United States District Court, S.D. Illinois
July 31, 2015
CHESTER O'QUINN, Plaintiff,
DONALD GAETZ, et al., Defendants.
MEMORANDUM AND ORDER
NANCY J. ROSENSTENGEL, District Judge.
This matter is before the Court on the Report and Recommendation of United States Magistrate Judge Philip M. Frazier entered on June 23, 2015 (Doc. 151). Magistrate Judge Frazier recommends that the undersigned deny the seventh Motion for Preliminary Injunction (Doc. 144) filed by Plaintiff Chester O'Quinn. Magistrate Judge Frazier further recommends this Court restrict Plaintiff from filing further motions seeking injunctive relief. Plaintiff filed a timely objection on July 10, 2015 (Doc. 152). For the reasons set forth below, Magistrate Judge Frazier's Report and Recommendation is adopted in its entirety.
Plaintiff Chester O'Quinn, an inmate currently housed at Pinckneyville Correctional Center ("Pinckneyville"), brought this action alleging various deprivations of his constitutional rights by numerous Defendants. Following threshold review, Plaintiff was allowed to proceed on the following claims:
Count 1(a): A claim against Defendants Shah and Rector for allegedly displaying deliberate indifference to Plaintiff's medical needs by failing to complete a "full examination" of Plaintiff "from head to toe."
Count 1(b): A claim against Defendants Shah and Rector for allegedly displaying deliberate indifference to Plaintiff's medical needs by repeatedly ignoring Plaintiff's request for a front cuff permit.
Count 1(c)(1): A claim against Defendants Blades, Gogetting, Shah, and Rector for allegedly displaying deliberate indifference to Plaintiff's medical needs by ignoring Plaintiff's complaints that he was denied access to the ADA gym for more than ninety days.
Count 1(e): A claim against Defendants Shah, Rector, Gogetting, and Gaetz for allegedly displaying deliberate indifference to Plaintiff's medical needs by ignoring Plaintiff's four requests in September 2013 for a pillow, which Plaintiff allegedly needs to prevent aggravation of a prior neck and back injury.
Count 1(g): A claim against Defendants Daugherty, Abby, Amy, and Olmsted for allegedly displaying deliberate indifference to Plaintiff's medical needs by preventing Plaintiff to raise his shirt to receive his insulin shots.
Count 1(h): A claim against Defendants Shah and Rector for allegedly displaying deliberate indifference to Plaintiff's medical needs by failing to adequately treat Plaintiff for a spider bite he received in June 2013.
Count 1(c)(2): A claim against Defendant Godinez for violating the Americans with Disabilities Act, 42 U.S.C. § 12101 et seq., and/or the Rehabilitation Act, 29 U.S.C. § 701, et seq.
( See Doc. 16).
On May 15, 2015, Plaintiff filed a Notice or Open Motion for Temporary Relief, which has been interpreted as a motion for preliminary injunction (Doc. 144). Plaintiff has filed numerous motions of this type in the past ( See Docs. 15, 78, 103, 120, 123, 129). In the current Motion, Plaintiff seeks injunctive relief compelling Defendant Shah to provide him with certain medications to treat one of his skin conditions or refer him to an outside doctor for decisions regarding necessary skin care. In his response, Defendant Shah asserts that Plaintiff's concerns regarding his skincare is a recent dispute arising in April 2015, which is not at issue in this lawsuit (Doc. 146).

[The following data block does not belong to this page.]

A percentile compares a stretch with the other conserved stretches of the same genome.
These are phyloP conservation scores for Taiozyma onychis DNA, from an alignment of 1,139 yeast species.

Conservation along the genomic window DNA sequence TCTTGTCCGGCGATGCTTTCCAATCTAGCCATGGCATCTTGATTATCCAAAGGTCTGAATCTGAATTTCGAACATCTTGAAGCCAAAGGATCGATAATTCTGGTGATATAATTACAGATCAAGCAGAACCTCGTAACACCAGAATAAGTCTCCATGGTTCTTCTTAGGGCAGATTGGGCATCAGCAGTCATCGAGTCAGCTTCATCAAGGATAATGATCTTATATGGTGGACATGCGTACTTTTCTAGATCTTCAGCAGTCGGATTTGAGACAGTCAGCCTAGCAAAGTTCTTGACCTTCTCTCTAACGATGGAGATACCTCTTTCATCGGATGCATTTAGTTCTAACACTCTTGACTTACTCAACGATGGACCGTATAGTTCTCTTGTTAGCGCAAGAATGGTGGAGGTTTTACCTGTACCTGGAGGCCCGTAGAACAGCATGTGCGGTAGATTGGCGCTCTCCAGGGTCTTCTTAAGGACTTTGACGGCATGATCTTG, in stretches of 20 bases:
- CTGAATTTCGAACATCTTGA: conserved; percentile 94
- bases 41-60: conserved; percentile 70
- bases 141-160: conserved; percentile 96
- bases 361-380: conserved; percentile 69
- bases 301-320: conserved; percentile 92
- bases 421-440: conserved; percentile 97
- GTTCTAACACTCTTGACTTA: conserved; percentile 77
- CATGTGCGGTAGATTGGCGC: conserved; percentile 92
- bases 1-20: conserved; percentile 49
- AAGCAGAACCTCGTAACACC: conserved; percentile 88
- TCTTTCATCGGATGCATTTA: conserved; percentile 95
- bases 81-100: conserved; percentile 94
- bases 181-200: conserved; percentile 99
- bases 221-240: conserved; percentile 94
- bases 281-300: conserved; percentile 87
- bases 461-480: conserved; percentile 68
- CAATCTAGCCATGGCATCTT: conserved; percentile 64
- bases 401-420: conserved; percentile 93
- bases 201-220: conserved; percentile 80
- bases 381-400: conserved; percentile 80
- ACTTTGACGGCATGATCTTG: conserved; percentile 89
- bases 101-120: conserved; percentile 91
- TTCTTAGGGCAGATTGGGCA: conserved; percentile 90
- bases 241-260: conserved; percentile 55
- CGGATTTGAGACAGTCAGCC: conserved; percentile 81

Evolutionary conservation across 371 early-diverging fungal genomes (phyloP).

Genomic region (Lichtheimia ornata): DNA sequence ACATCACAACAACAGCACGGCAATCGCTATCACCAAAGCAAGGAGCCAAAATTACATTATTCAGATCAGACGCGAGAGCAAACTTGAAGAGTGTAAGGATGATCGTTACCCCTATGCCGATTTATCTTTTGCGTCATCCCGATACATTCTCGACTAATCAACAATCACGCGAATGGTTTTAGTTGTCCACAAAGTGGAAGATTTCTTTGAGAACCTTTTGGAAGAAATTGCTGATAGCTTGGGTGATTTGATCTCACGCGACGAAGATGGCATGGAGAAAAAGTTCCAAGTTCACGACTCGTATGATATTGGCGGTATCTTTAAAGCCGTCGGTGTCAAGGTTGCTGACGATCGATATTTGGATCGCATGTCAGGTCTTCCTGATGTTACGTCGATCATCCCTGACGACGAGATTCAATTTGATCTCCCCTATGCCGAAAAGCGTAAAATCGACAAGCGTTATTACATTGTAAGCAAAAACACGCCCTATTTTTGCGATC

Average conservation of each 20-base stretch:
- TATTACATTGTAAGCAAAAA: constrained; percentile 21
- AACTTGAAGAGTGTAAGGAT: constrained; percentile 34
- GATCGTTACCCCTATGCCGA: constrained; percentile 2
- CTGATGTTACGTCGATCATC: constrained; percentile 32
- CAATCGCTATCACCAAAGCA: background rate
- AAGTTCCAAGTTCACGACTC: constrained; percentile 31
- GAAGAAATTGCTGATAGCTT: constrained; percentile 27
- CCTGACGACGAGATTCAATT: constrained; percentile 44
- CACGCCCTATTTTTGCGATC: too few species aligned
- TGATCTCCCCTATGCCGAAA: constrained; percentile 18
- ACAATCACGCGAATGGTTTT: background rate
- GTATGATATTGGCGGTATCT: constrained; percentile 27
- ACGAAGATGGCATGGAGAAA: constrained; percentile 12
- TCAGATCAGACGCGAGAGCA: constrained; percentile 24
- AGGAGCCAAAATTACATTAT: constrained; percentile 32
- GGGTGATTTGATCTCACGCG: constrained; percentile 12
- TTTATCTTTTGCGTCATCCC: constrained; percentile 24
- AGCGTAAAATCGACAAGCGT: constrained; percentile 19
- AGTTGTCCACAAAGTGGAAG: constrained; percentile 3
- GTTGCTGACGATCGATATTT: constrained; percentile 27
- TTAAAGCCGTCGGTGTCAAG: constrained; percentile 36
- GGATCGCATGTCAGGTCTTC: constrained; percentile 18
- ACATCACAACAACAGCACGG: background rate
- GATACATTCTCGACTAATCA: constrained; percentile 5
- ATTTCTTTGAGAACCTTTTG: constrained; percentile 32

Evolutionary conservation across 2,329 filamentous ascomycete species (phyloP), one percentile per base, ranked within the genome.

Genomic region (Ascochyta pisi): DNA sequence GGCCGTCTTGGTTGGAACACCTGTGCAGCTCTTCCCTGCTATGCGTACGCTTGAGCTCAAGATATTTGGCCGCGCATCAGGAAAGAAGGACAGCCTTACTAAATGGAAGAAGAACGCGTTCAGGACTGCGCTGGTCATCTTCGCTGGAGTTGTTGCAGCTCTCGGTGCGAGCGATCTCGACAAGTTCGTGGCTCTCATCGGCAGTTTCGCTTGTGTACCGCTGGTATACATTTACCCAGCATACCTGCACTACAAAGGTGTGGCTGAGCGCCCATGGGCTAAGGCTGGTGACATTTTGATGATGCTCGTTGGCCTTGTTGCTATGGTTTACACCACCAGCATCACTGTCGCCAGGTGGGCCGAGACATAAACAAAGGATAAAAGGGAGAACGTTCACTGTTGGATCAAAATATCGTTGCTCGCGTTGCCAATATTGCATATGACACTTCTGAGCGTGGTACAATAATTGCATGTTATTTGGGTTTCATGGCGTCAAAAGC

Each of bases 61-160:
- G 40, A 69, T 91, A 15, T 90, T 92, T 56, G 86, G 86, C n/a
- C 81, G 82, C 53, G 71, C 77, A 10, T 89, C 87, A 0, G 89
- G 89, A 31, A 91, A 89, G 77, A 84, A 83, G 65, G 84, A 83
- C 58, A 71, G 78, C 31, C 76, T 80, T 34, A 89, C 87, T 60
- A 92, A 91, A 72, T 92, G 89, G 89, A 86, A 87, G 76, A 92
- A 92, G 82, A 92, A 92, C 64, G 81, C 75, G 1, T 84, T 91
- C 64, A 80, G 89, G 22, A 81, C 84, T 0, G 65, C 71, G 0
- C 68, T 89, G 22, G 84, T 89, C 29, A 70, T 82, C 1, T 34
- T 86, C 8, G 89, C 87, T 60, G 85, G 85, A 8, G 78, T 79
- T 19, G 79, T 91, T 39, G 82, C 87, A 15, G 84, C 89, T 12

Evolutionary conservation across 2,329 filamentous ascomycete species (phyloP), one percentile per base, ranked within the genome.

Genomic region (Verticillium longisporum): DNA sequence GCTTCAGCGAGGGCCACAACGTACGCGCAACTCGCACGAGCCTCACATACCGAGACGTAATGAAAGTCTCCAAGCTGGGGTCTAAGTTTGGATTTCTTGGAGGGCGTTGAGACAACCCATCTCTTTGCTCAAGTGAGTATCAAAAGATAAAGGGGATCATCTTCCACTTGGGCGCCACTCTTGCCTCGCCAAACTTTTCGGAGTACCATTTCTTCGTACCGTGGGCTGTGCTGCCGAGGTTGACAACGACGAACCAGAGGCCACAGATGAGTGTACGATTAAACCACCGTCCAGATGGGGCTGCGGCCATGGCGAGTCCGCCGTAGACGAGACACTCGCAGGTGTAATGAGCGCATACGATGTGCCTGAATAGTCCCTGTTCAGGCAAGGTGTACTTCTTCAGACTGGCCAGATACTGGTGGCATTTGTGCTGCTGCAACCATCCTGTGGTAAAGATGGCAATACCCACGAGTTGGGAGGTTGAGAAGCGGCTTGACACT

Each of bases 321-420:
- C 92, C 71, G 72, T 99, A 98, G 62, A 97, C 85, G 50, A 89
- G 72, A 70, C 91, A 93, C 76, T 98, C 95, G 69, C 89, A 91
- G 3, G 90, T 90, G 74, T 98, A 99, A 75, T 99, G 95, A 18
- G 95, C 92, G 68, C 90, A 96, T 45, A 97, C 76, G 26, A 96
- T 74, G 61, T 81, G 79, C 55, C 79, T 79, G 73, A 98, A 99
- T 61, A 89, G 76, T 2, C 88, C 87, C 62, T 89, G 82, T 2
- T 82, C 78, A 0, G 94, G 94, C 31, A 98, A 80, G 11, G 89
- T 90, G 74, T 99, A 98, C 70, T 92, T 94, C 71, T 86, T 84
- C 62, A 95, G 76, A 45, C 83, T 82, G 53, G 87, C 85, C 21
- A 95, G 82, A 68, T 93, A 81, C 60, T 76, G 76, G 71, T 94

CONCLUSIONS OF THE REPORT AND RECOMMENDATION
Based upon the evidence before the Court, Magistrate Judge Frazier found that Plaintiff was not entitled to a preliminary injunction. Magistrate Judge Frazier also recommended that Plaintiff be restricted from filing additional motions in this action seeking relief in the nature of a preliminary injunction given Plaintiff's tendency of filing motions as a knee-jerk reaction rather than upon careful consideration of the legal basis for his requests.
The undersigned must undertake a de novo review of the Report and Recommendation because a timely objection was filed. 28 U.S.C. § 636(b)(1)(B), (C); FED. R. CIV. P. 72(b); SDIL-LR 73.1(b); Harper v. City of Chicago Heights, 824 F.Supp. 786, 788 (N.D. Ill. 1993); see also Govas v. Chalmers, 965 F.2d 298, 301 (7th Cir. 1992). De novo review requires the district judge to "give fresh consideration to those issues to which specific objections have been made" and make a decision "based on an independent review of the evidence and arguments without giving any presumptive weight to the magistrate judge's conclusion." Harper, 824 F.Supp. at 788 (citing 12 Charles Alan Wright et al., Federal Practice and Procedure § 3076.8, at p. 55 (1st ed. 1973) (1992 Pocket Part)); Mendez v. Republic Bank, 725 F.3d 651, 661 (7th Cir. 2013). The Court "may accept, reject or modify the magistrate judge's recommended decision." Harper, 824 F.Supp. at 788. Where neither timely nor specific objections to the Report and Recommendation are made, however, pursuant to 28 U.S.C. § 636(b), this Court need not conduct a de novo review of the Report and Recommendation. See Thomas v. Arn, 474 U.S. 140 (1985).